You also get subjected to different types of tension tests and torsion tests to determine tensile, fracture and torsion strengths, and experiments in engineering mechanics which subject a simply supported beam to different types of loading. I experienced this bending moment test in a Central local from Kanjur to Kurla. The journey was only for 10 minutes, but I felt and experienced each and every second tick by. One thing is for sure, now I know how those Mild Steel bars and beams feel!

In a nutshell, the constraints include oxygen (I always make it a point of thanking God for making me 181 cm tall; had I been a foot shorter, I would have died of CO2 poisoning), handrails and squarefoot area(I strongly believe that a FULLY loaded compartment has the highest population density in the universe). Mumbai's locals are amongst the most technologically advanced vehicles in the world in terms of space utilization. Ever heard of Pushpak Vimaan, the legendary flying vehicle in the Ramayan which had the unique feature of accommodating any number of people? No matter how many got in, there would always be space for one more. I'd bet my bottom dollar(rupee in this case) that Pushpak wasn't actually a Vimaan, it was an evolutionary forerunner of the present day Localosaurus Mumbainsis.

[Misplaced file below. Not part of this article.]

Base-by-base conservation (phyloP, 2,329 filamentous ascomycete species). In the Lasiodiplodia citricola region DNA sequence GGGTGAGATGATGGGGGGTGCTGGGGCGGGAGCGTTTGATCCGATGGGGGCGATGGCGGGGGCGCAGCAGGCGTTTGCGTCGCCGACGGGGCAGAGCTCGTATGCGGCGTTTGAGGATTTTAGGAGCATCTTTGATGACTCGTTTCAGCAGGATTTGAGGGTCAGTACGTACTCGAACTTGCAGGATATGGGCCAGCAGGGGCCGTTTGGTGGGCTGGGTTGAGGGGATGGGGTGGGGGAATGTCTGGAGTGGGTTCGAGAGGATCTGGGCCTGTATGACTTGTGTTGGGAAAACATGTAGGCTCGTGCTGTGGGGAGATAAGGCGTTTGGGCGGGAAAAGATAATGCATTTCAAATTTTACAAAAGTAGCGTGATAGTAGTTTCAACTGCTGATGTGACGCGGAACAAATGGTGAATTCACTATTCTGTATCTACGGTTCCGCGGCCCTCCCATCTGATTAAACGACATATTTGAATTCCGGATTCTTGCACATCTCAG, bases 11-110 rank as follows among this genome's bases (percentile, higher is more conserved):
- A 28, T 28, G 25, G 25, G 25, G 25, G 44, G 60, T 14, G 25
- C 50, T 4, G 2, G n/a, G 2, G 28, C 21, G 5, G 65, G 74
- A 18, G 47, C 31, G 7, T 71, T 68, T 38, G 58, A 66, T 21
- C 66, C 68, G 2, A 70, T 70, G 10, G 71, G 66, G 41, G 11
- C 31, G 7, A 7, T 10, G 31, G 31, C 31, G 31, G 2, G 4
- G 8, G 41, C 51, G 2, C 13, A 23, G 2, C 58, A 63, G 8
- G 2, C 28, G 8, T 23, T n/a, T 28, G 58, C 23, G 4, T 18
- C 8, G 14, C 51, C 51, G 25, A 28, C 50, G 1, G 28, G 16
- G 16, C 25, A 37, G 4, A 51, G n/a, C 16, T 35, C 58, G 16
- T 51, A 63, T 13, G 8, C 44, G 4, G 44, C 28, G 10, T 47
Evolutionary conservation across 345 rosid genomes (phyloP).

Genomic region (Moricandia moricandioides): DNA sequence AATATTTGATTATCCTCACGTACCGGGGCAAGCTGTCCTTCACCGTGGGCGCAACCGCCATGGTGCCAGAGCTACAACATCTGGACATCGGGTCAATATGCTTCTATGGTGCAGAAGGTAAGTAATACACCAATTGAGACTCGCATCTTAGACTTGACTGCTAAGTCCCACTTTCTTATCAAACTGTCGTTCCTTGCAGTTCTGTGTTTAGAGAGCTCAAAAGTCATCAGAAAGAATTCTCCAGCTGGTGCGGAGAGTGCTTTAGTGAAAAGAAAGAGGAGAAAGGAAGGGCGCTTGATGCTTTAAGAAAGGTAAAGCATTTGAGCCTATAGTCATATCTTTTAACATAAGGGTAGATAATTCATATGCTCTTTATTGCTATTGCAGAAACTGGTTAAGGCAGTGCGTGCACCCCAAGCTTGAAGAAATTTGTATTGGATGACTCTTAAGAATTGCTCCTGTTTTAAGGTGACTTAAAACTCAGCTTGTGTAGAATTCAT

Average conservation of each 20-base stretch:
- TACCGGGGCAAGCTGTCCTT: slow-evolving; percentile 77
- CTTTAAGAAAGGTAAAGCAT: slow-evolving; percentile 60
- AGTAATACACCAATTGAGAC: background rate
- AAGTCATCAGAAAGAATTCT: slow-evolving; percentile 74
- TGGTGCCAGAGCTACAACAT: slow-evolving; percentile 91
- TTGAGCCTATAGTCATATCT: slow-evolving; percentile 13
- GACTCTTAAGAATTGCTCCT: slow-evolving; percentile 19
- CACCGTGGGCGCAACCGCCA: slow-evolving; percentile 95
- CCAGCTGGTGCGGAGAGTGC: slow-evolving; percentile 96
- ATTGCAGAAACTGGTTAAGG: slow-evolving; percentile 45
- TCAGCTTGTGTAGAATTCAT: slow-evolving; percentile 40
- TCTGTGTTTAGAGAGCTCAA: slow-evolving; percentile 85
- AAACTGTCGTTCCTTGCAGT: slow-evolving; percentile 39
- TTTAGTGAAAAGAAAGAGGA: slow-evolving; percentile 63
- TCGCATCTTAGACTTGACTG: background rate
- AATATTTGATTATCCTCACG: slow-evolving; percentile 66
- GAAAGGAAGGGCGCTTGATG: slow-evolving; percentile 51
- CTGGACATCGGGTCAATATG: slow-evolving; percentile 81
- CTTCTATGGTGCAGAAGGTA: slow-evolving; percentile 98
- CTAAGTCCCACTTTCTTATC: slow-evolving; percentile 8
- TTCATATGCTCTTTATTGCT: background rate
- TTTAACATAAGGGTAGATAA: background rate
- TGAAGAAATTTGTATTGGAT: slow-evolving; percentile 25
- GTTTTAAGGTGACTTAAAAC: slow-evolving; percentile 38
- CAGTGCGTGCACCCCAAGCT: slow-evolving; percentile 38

Now onto my fellow erythrocytes and leukocytes. Erythrocytes are those who never like to pick up fights (though there is actually enough space only to shout; no chance to move even your toe), adjusting and accommodating. Leukocytes are radicals who love to engage in verbal duels and the occasional thumb-fight(space-constraint). They are basically good 'cytes' but it is when a virus enters the system that they are at their most active, making life miserable for the virus. An example. You normally find many of these leukocytes in these long distance trains, especially the ones to Virar. Once in my nascent days as a 'local'ite, I made the gravest possible mistake of boarding a Virar local, intending to get off at Andheri. Immediately one of the leukocytes recognized me as a 'virus'. "Tere ko Andheri utarna hai??" And he laughed a mirthless laugh. And then he passed on the info to his fellow WBCs "Is ko Andheri utarna hai". "I'm a dead duck now" I thought. And then came the free flowing gaalis. Greatly damped and all swear words removed, the saraansh of their outrage was that for this blasphemous offense, I was not to be let down at Andheri. My ear drums were being bajaoed but I had no choice. And then I started to explain to them that I'm new to Mumbai and just about beginning to understand the 'code of the brethren' of the locals. I asked them to see reason; "Why would I board a Virar local else?" I argued. After hearing the accused, a bit of sanctity and quiet returned. And then one of the WBCs took pity on me, did a Lord Krishna, and started teaching me the local Gita: how to enter a train, how to get off a train, the limits of decency within a train, which trains to board, which ones never to board, and how to position yourself in the train in order to get off at your 'objective'. I heard all of this in typical Arjun style(as far as the space permitted). I had given up hope for Andheri and was already thinking of my travel plans from Borivali to Andheri(provided the 'mob' let me get down at Borivali). And then the final twist arrived. Vile Parle went by. All the WBCs did a U turn on their stance towards me, and actually asked(read pushed) everybody to make way for me to get down at Andheri. Once I had gotten down safely at Andheri, I could not help but give them a thumbs-up for their camaraderie. It was one of the biggest triumphs of my life! I had boarded a Virar local, got down at Andheri, and lived to tell the tale!